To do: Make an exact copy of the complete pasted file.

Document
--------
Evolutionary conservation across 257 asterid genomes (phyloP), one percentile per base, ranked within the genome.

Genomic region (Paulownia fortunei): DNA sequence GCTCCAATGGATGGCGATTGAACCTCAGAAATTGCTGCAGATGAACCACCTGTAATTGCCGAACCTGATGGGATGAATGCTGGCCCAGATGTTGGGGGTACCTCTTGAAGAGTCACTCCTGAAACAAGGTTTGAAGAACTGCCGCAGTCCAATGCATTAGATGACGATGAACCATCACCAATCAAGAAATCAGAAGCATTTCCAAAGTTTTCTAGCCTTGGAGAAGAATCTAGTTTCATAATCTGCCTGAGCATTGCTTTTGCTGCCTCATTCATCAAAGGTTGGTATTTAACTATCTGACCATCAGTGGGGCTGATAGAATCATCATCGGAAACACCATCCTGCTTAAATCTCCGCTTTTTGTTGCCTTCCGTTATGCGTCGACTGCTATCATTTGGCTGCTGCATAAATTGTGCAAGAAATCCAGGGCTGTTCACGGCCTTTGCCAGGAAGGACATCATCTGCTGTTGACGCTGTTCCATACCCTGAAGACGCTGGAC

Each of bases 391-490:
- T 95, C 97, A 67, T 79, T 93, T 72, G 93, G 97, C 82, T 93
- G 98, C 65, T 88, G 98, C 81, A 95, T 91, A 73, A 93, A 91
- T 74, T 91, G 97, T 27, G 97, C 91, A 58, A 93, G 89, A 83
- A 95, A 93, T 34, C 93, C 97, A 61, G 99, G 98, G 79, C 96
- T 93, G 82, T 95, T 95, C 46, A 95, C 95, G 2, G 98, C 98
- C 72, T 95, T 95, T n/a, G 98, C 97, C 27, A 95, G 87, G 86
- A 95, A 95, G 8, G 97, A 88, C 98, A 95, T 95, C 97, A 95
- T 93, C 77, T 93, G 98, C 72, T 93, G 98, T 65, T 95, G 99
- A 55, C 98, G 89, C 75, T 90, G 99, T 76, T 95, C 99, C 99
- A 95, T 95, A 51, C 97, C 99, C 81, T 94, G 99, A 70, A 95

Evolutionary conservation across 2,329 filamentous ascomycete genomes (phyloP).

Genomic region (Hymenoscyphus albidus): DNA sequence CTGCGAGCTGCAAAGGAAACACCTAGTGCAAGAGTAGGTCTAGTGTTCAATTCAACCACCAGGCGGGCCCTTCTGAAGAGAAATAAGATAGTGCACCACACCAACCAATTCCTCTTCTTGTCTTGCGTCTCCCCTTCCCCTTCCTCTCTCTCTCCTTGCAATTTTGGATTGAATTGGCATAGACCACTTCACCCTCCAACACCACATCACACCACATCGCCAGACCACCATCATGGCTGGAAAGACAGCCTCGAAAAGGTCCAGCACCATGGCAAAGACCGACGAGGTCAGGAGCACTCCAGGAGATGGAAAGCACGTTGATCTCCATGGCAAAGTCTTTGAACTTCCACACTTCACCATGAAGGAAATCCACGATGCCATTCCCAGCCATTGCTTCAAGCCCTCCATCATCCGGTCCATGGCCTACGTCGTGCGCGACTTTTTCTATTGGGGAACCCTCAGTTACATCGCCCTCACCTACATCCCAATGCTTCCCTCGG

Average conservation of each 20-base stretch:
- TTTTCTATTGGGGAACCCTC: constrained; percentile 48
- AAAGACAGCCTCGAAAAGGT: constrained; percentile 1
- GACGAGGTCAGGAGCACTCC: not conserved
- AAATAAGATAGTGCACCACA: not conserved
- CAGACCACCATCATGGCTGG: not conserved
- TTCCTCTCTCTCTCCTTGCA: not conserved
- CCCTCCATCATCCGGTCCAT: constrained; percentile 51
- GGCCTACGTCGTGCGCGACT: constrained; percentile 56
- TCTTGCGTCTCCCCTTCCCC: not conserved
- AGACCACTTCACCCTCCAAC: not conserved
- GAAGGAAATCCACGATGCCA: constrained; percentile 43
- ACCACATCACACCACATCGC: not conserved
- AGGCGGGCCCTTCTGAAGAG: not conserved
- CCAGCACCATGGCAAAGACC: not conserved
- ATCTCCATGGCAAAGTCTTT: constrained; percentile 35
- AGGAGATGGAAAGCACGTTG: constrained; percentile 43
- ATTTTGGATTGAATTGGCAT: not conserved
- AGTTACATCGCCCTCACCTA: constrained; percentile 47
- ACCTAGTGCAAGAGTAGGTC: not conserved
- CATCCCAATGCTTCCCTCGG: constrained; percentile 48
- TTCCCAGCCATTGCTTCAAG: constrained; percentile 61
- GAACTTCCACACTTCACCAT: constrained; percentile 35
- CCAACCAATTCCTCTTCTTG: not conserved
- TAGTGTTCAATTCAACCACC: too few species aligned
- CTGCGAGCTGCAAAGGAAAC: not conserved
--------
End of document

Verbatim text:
Evolutionary conservation across 257 asterid genomes (phyloP), one percentile per base, ranked within the genome.

Genomic region (Paulownia fortunei): DNA sequence GCTCCAATGGATGGCGATTGAACCTCAGAAATTGCTGCAGATGAACCACCTGTAATTGCCGAACCTGATGGGATGAATGCTGGCCCAGATGTTGGGGGTACCTCTTGAAGAGTCACTCCTGAAACAAGGTTTGAAGAACTGCCGCAGTCCAATGCATTAGATGACGATGAACCATCACCAATCAAGAAATCAGAAGCATTTCCAAAGTTTTCTAGCCTTGGAGAAGAATCTAGTTTCATAATCTGCCTGAGCATTGCTTTTGCTGCCTCATTCATCAAAGGTTGGTATTTAACTATCTGACCATCAGTGGGGCTGATAGAATCATCATCGGAAACACCATCCTGCTTAAATCTCCGCTTTTTGTTGCCTTCCGTTATGCGTCGACTGCTATCATTTGGCTGCTGCATAAATTGTGCAAGAAATCCAGGGCTGTTCACGGCCTTTGCCAGGAAGGACATCATCTGCTGTTGACGCTGTTCCATACCCTGAAGACGCTGGAC

Each of bases 391-490:
- T 95, C 97, A 67, T 79, T 93, T 72, G 93, G 97, C 82, T 93
- G 98, C 65, T 88, G 98, C 81, A 95, T 91, A 73, A 93, A 91
- T 74, T 91, G 97, T 27, G 97, C 91, A 58, A 93, G 89, A 83
- A 95, A 93, T 34, C 93, C 97, A 61, G 99, G 98, G 79, C 96
- T 93, G 82, T 95, T 95, C 46, A 95, C 95, G 2, G 98, C 98
- C 72, T 95, T 95, T n/a, G 98, C 97, C 27, A 95, G 87, G 86
- A 95, A 95, G 8, G 97, A 88, C 98, A 95, T 95, C 97, A 95
- T 93, C 77, T 93, G 98, C 72, T 93, G 98, T 65, T 95, G 99
- A 55, C 98, G 89, C 75, T 90, G 99, T 76, T 95, C 99, C 99
- A 95, T 95, A 51, C 97, C 99, C 81, T 94, G 99, A 70, A 95

Evolutionary conservation across 2,329 filamentous ascomycete genomes (phyloP).

Genomic region (Hymenoscyphus albidus): DNA sequence CTGCGAGCTGCAAAGGAAACACCTAGTGCAAGAGTAGGTCTAGTGTTCAATTCAACCACCAGGCGGGCCCTTCTGAAGAGAAATAAGATAGTGCACCACACCAACCAATTCCTCTTCTTGTCTTGCGTCTCCCCTTCCCCTTCCTCTCTCTCTCCTTGCAATTTTGGATTGAATTGGCATAGACCACTTCACCCTCCAACACCACATCACACCACATCGCCAGACCACCATCATGGCTGGAAAGACAGCCTCGAAAAGGTCCAGCACCATGGCAAAGACCGACGAGGTCAGGAGCACTCCAGGAGATGGAAAGCACGTTGATCTCCATGGCAAAGTCTTTGAACTTCCACACTTCACCATGAAGGAAATCCACGATGCCATTCCCAGCCATTGCTTCAAGCCCTCCATCATCCGGTCCATGGCCTACGTCGTGCGCGACTTTTTCTATTGGGGAACCCTCAGTTACATCGCCCTCACCTACATCCCAATGCTTCCCTCGG

Average conservation of each 20-base stretch:
- TTTTCTATTGGGGAACCCTC: constrained; percentile 48
- AAAGACAGCCTCGAAAAGGT: constrained; percentile 1
- GACGAGGTCAGGAGCACTCC: not conserved
- AAATAAGATAGTGCACCACA: not conserved
- CAGACCACCATCATGGCTGG: not conserved
- TTCCTCTCTCTCTCCTTGCA: not conserved
- CCCTCCATCATCCGGTCCAT: constrained; percentile 51
- GGCCTACGTCGTGCGCGACT: constrained; percentile 56
- TCTTGCGTCTCCCCTTCCCC: not conserved
- AGACCACTTCACCCTCCAAC: not conserved
- GAAGGAAATCCACGATGCCA: constrained; percentile 43
- ACCACATCACACCACATCGC: not conserved
- AGGCGGGCCCTTCTGAAGAG: not conserved
- CCAGCACCATGGCAAAGACC: not conserved
- ATCTCCATGGCAAAGTCTTT: constrained; percentile 35
- AGGAGATGGAAAGCACGTTG: constrained; percentile 43
- ATTTTGGATTGAATTGGCAT: not conserved
- AGTTACATCGCCCTCACCTA: constrained; percentile 47
- ACCTAGTGCAAGAGTAGGTC: not conserved
- CATCCCAATGCTTCCCTCGG: constrained; percentile 48
- TTCCCAGCCATTGCTTCAAG: constrained; percentile 61
- GAACTTCCACACTTCACCAT: constrained; percentile 35
- CCAACCAATTCCTCTTCTTG: not conserved
- TAGTGTTCAATTCAACCACC: too few species aligned
- CTGCGAGCTGCAAAGGAAAC: not conserved